Less Paper, Better ER? One Rural Hospital's Bid
Duncan Regional Hospital emergency department uses analytics and predictive modeling to manage higher volume, share patient records.
This summer, Duncan Regional is deploying T SystemEV Stat, an upgrade to an earlier management system from Dallas-based health IT vendor T-System, because the hospital has had problems managing paper records that came from other providers. The hospital also has been experiencing a steep increase in ED volume, according to Roger Neal, Duncan Regional's VP and CIO.
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"We decided it was time to do a little something different in the ED," Neal said.
According to the vendor, T SystemEV Stat applies analytics and predictive modeling to real-time data aggregated from multiple sources in order to optimize patient flow. It also can produce alerts when the ED is close to capacity and help with disease surveillance.
Duncan Regional actually has used T-Systems paperwork templates for several years. "It wasn't as near as proactive as it ought to be," Neal said, and staff wanted to automate patient flow for clinical processes. Neal said physicians enter close to 85% of orders on a computerized physician order entry system that covers the ED and all inpatient areas.
"We have spent the last several years trying to tie systems together," Neal said. "I guess it's kind of the pinnacle of the entire project to manage flow in the ER from one place."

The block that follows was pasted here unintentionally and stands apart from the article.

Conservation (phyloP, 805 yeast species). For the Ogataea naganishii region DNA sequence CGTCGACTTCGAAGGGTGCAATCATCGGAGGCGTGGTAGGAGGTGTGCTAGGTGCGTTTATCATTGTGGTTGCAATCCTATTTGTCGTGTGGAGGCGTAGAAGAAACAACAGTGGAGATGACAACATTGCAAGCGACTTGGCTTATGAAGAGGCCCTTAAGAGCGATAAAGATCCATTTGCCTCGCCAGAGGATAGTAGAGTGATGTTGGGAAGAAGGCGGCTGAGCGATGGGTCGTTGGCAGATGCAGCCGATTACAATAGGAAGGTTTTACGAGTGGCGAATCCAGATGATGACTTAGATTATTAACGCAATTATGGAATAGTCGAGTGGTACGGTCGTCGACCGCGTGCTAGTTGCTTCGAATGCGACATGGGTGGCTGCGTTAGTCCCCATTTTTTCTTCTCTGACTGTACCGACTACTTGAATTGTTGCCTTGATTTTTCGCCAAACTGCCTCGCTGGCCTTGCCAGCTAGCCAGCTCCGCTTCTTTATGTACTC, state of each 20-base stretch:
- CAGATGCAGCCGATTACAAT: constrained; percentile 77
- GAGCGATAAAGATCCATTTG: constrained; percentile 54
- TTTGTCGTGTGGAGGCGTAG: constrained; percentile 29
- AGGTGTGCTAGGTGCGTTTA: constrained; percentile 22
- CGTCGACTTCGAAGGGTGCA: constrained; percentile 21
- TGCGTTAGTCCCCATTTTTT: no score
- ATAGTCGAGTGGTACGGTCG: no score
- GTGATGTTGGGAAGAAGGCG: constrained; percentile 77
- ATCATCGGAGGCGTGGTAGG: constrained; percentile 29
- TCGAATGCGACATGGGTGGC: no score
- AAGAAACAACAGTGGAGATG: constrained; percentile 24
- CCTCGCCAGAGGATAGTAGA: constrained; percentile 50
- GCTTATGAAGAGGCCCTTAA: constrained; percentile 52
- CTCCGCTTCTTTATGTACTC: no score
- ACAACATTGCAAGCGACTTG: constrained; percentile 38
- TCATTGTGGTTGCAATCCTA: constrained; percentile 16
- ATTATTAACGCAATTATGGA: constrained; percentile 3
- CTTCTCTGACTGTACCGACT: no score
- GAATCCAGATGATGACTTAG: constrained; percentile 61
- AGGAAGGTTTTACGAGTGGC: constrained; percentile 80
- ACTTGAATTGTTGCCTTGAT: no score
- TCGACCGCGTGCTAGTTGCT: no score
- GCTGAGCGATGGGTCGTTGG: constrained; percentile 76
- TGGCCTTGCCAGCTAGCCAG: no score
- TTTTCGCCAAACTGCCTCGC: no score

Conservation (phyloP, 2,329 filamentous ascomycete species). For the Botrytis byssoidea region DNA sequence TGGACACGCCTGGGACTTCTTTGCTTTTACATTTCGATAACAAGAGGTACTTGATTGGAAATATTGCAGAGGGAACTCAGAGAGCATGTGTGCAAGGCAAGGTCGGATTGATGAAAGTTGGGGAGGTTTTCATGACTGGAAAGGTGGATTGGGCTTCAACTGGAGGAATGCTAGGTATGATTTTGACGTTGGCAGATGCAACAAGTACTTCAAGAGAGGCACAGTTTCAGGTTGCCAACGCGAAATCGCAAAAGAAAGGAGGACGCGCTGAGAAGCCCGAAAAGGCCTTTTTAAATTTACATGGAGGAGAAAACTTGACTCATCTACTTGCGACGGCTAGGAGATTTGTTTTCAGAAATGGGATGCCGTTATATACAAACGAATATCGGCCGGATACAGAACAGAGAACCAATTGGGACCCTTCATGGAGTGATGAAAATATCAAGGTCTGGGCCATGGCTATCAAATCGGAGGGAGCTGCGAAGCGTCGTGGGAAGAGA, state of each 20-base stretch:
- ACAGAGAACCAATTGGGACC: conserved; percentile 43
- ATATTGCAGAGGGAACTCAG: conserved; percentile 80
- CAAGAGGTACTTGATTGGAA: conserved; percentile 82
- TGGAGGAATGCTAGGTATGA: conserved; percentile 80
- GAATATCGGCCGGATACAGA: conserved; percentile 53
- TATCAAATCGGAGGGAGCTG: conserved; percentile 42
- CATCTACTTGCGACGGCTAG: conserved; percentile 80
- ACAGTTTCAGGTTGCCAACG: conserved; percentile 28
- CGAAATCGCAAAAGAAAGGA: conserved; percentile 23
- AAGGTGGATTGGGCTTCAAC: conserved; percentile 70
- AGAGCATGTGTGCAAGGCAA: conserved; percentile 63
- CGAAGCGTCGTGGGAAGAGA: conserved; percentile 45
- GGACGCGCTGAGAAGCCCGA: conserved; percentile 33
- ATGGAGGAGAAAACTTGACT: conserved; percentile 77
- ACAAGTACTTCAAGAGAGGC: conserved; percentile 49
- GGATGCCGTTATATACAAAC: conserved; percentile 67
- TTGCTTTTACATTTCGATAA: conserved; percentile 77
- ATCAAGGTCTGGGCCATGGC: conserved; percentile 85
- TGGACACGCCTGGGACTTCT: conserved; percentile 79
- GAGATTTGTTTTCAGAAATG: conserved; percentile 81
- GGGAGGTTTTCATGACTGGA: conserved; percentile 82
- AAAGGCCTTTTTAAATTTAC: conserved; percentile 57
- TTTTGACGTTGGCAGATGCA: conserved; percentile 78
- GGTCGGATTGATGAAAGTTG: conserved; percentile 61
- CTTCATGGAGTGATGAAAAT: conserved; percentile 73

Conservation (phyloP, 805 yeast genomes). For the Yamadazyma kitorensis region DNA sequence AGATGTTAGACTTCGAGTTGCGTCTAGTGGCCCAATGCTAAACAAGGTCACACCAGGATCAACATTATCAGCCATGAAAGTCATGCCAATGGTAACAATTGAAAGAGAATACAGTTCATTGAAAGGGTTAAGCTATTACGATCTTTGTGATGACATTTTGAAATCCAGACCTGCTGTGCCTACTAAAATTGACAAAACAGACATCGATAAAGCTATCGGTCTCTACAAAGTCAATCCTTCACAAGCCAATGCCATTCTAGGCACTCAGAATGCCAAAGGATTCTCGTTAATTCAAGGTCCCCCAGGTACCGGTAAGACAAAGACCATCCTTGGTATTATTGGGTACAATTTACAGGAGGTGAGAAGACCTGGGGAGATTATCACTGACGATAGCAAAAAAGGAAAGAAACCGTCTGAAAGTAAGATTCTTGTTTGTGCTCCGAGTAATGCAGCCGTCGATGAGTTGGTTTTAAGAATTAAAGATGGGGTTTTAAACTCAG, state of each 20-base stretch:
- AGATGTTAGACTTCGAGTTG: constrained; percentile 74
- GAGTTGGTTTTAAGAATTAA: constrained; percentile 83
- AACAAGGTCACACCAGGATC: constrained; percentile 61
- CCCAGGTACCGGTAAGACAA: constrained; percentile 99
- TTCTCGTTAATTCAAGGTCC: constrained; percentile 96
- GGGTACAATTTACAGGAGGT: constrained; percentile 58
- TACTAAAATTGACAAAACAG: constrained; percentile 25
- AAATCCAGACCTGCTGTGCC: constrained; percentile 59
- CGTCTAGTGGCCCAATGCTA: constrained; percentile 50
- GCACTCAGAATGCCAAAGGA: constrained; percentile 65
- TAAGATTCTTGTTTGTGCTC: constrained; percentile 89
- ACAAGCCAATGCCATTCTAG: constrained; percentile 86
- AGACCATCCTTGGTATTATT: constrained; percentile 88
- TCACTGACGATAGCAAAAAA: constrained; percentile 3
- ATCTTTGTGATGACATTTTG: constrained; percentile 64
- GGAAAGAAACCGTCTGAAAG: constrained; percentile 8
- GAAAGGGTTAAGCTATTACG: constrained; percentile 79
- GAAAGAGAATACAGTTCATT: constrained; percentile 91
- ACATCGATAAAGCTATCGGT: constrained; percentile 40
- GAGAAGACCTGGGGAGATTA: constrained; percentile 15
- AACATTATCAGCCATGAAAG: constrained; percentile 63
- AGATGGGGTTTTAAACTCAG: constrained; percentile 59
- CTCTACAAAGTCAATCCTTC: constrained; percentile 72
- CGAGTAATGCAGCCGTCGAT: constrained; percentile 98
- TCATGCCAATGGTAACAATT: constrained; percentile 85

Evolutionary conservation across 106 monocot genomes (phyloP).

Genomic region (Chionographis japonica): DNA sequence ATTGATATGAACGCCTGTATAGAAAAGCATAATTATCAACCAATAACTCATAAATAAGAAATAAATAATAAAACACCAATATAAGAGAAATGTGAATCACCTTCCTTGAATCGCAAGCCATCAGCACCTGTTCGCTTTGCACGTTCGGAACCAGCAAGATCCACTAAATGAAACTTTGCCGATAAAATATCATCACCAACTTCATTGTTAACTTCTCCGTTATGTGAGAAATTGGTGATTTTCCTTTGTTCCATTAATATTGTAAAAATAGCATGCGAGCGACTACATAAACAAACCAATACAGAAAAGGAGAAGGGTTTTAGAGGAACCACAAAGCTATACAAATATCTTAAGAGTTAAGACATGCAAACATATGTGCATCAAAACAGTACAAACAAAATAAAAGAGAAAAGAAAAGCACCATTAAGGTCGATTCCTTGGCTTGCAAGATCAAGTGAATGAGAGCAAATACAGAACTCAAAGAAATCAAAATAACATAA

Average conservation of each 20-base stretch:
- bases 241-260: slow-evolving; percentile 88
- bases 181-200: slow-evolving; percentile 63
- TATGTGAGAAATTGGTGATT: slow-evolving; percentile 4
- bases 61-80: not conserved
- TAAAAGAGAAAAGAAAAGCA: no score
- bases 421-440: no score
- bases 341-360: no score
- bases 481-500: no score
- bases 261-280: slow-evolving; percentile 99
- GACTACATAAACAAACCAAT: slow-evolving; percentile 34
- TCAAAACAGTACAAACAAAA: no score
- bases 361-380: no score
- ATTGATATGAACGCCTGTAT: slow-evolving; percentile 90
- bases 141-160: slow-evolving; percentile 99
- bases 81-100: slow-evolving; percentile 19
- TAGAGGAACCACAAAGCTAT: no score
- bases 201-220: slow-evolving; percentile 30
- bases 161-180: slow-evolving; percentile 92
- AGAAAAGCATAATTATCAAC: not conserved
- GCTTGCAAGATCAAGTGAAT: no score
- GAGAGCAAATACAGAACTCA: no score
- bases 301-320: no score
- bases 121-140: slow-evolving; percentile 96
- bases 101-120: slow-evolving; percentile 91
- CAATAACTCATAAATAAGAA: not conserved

The ED is on the opposite side of the campus from the administration department, and the new system allows the nursing manager to track throughput from anywhere in the building and see where things may be bogging down, Neal said.
T-Systems has had a presence at Duncan for nearly eight years for administrative reasons. "The STAT System came around more for patient safety," Neal said. The new technology helps assure triage is handled properly and that staff follow clinical protocols such as giving aspirin to anyone with a heart attack and checking for drug allergies.
The technology also aggregates information from multiple information systems. "The nice thing is, everybody is working off the same record," Neal said. "We're affecting patient care and providing better-quality patient care because we do have the integration of our systems."
In the paper world, "it really is a nightmare trying to coordinate all that," according to Neal. Before this technology, practitioners and managers did not always know if everyone was receiving proper alerts, such as a patient being allergic to the iodine contrast agent for computerized tomography. "It's a much more fluid continuum of care," Neal said.
Once a patient is admitted to the hospital, the system automatically sends a full electronic copy of the chart to the appropriate department. "They can read the chart before the patient ever hits the floor," Neal said. "It's a more seamless and safer process."
For those discharged directly from the ED, primary care physicians can receive a copy of the record, too. Duncan Regional can send HL7 messages directly to external EHRs, and those without an EHR can receive a PDF copy of patient records through a secure messaging portal. "We try to make it as technically feasible for them to get those records as we can," Neal explained.
This essentially creates a health information exchange with Duncan Regional at the hub, giving the hospital a competitive advantage. Though the hospital is rural, many patients in need of specialty care will go to Oklahoma City, about 70 miles away, or to one of two hospitals in Lawton, Okla., about 30 miles from Duncan, Neal said.
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